New actors and monsters with a tilt

Alex Bethke

Alex Bethke

It’s Godzilla meets Blair Witch Project, but better, much better. “I saw it! It’s alive! It’s huge!” I was already so into the movie and anxious with anticipation from the unrevealing trailers and television commercials that I literally leaned left and right in my theater seat to get a better look at the creature. Then, of course, I thought, “It’s a flat screen idiot.” (Don’t act like you’ve never done that before.)

I’m going to come straight out and say that I thoroughly enjoyed this movie. I would recommend that you see it, but I have some guidelines. I found from my online research that there isn’t much of a gray area with this film. You either love it, or you hate it. I loved it. However, if you easily suffer from motion sickness, this movie is not for you. This is due to the documentary/handheld-home-video style of filming. Several theaters across the country are actually displaying disclaimers on their movie posters and ticket stubs warning movie goers that Cloverfield may cause motion sickness. This was in response to several people wanting their money back after becoming ill during the film.

Secondly, if you know you will be bothered by not having enough explanation or details to what is happening, this movie is not for you. You simply have to take the movie for what it is: a single point of view of an extraordinary event experienced by normal people living in New York.

Which brings me to my next point: the casting for this movie was perfect. In order to truly believe that, the characters are ordinary people the cast had to seem ordinary. The movie wouldn’t feel as real if we were watching Tom Cruise or some other big star running through the streets of New York. Watch the credits or look the movie up on IMDB and I’ll be surprised if you can recognize a single name. In fact, the movie appears to be made for TV. Writer Drew Goddard had only written TV shows such as Alias and Lost before Cloverfield. Director Matt Reeves had only directed TV shows since his last movie The Pallbearer more than a decade ago.

The actors had mostly done TV in the past as well. Michael Stahl-David, most known for his role on the failed TV show The Black Donnellys, plays Rob Hawkins while giving the most convincing performance of the cast. Hawkins watches his brother die before deciding to lead a small group of his friends deep into the city and hostile territory to save the love of his life, Beth McIntyre (Odette Yustmen, October Road, South Beach). Lizzy Caplan’s (Crashing, Love is the Drug) performance as Marlena Diamond was intriguing. She left me wanting to know more about her character. I was curious about her life story. Unfortunately, this movie does not provide us with all the details. T.J. Miller (Carpoolers) provides just the right amount of comedic relief as Hud Platt, the socially awkward man behind the camera whose biggest concern while walking down a pitch black subway tunnel is the fear of attack by a flaming hobo. You’d think he would have something bigger on his mind.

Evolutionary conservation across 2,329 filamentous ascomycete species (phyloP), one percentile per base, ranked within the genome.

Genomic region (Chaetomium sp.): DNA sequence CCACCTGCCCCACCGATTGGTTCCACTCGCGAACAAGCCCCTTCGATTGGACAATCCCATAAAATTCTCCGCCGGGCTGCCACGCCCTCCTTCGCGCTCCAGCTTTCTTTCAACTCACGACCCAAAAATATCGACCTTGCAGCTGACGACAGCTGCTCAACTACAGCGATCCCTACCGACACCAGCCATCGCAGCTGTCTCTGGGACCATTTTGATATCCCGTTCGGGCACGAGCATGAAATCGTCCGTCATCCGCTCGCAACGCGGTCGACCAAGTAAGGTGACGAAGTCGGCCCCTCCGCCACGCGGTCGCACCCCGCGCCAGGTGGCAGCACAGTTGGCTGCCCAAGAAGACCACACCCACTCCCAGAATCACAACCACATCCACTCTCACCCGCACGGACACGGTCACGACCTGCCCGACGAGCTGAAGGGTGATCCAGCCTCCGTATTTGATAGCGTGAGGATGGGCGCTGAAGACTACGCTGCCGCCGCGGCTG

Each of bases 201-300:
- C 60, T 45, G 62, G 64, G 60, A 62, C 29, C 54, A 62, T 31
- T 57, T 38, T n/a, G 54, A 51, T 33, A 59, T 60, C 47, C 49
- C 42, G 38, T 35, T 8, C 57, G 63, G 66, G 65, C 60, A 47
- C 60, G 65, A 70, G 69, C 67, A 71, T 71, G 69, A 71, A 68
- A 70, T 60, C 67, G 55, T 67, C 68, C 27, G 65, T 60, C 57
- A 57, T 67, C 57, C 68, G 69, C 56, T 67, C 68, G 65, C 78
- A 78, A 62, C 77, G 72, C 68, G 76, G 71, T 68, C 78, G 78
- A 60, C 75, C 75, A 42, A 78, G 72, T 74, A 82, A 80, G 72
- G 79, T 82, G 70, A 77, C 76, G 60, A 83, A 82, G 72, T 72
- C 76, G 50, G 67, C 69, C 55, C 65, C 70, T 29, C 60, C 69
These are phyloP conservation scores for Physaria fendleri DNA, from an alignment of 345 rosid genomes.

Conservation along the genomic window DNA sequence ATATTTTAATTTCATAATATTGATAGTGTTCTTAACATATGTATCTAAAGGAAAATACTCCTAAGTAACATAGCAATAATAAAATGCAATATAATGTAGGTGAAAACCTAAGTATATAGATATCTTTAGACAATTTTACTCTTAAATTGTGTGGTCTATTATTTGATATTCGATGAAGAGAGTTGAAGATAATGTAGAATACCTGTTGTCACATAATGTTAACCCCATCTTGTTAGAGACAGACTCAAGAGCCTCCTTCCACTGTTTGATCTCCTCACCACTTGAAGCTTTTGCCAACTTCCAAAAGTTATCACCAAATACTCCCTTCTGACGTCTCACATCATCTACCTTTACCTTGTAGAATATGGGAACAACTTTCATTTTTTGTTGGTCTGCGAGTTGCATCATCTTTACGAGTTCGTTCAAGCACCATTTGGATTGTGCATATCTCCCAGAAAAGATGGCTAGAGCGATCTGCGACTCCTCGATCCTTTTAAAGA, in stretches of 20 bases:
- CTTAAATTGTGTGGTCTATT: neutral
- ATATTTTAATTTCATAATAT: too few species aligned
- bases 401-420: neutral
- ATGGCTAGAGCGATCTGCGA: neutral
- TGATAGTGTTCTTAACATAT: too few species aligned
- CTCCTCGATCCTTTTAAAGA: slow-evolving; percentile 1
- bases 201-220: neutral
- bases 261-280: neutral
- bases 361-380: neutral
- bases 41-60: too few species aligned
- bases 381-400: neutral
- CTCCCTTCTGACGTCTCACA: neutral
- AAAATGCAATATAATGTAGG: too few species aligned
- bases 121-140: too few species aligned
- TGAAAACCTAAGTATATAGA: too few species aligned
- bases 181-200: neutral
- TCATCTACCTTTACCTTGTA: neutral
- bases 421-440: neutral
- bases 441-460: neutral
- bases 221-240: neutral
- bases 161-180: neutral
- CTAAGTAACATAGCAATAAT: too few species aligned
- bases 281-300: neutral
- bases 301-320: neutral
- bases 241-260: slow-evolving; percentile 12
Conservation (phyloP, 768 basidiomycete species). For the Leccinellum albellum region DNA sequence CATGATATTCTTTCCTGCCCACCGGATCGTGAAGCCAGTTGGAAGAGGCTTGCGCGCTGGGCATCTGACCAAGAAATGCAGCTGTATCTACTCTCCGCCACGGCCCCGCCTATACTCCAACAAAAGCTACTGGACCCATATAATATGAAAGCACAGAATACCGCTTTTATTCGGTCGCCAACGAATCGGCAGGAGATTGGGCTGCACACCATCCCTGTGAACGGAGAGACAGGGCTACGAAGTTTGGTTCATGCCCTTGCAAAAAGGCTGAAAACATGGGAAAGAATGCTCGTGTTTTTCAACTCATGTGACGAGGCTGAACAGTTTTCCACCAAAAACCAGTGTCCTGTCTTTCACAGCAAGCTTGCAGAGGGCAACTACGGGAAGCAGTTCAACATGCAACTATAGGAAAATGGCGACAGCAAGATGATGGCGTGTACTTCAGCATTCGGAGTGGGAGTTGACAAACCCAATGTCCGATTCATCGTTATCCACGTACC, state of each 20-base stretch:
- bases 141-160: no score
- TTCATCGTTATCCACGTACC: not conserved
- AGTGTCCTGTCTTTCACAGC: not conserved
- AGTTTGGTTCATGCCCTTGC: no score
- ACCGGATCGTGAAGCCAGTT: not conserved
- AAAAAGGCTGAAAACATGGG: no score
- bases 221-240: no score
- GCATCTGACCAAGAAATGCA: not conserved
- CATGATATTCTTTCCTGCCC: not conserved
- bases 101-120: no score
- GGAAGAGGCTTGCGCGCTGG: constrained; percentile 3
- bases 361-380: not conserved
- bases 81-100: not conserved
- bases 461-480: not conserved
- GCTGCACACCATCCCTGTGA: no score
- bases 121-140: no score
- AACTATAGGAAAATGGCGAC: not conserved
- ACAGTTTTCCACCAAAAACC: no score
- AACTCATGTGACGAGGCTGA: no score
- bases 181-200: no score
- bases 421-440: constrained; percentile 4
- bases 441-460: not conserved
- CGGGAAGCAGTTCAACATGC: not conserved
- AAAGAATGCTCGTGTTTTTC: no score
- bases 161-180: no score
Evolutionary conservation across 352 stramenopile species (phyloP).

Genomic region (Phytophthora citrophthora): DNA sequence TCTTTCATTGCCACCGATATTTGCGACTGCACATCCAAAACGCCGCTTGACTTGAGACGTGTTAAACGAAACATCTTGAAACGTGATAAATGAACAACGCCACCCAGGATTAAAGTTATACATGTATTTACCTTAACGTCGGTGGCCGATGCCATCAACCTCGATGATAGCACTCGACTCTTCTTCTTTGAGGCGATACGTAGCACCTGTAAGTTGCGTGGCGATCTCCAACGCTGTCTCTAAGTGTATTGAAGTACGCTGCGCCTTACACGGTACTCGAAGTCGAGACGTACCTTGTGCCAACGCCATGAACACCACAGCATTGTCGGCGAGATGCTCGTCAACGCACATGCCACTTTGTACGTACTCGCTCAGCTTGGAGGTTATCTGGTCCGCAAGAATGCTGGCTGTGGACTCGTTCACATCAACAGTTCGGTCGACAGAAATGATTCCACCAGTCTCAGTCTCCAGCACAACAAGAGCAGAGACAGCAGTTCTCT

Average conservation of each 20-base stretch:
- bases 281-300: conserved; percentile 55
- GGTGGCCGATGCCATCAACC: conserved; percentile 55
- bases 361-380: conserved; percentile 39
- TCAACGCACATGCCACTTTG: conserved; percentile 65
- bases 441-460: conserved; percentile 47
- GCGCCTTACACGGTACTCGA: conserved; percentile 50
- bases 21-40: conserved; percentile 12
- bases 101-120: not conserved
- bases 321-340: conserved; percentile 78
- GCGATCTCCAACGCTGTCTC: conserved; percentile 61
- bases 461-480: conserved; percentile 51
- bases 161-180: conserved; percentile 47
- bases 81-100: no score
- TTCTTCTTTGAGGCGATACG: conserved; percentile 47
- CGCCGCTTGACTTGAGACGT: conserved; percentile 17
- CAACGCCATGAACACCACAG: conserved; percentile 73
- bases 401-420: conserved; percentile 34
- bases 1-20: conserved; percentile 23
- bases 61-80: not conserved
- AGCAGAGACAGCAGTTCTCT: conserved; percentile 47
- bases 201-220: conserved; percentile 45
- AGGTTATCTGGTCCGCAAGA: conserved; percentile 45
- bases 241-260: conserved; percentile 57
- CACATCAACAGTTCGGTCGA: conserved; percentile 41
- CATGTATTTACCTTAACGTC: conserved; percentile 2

The special effects in the movie are stunningly realistic, especially considering it had to be done using the home-video-style shooting. Everything looks like it’s actually happening. The monster reeking havoc on the city and its people looks believable. It’s not so over the top that you totally disbelieve in its existence, which is a mistake that could have easily been made. The tarantula-like creepy crawlies that seem to spawn from the beast are also realistic. The creatures terrorize the people on the ground, and a seemingly non-fatal bite eventually leads to extreme internal bleeding to the point that a person’s stomach possibly explodes with a burst of blood, but I can’t be certain about that. Did I mention the movie gets pretty intense?

All in all, it’s an amazingly entertaining and realistic thrill ride that makes 85 minutes feel like 45, but still leaves you about as confused as the characters in the film. Although, that’s how we should feel since we only see exactly what the characters see. If you can accept that, and if you can stand watching a shaky camera, then go see this movie.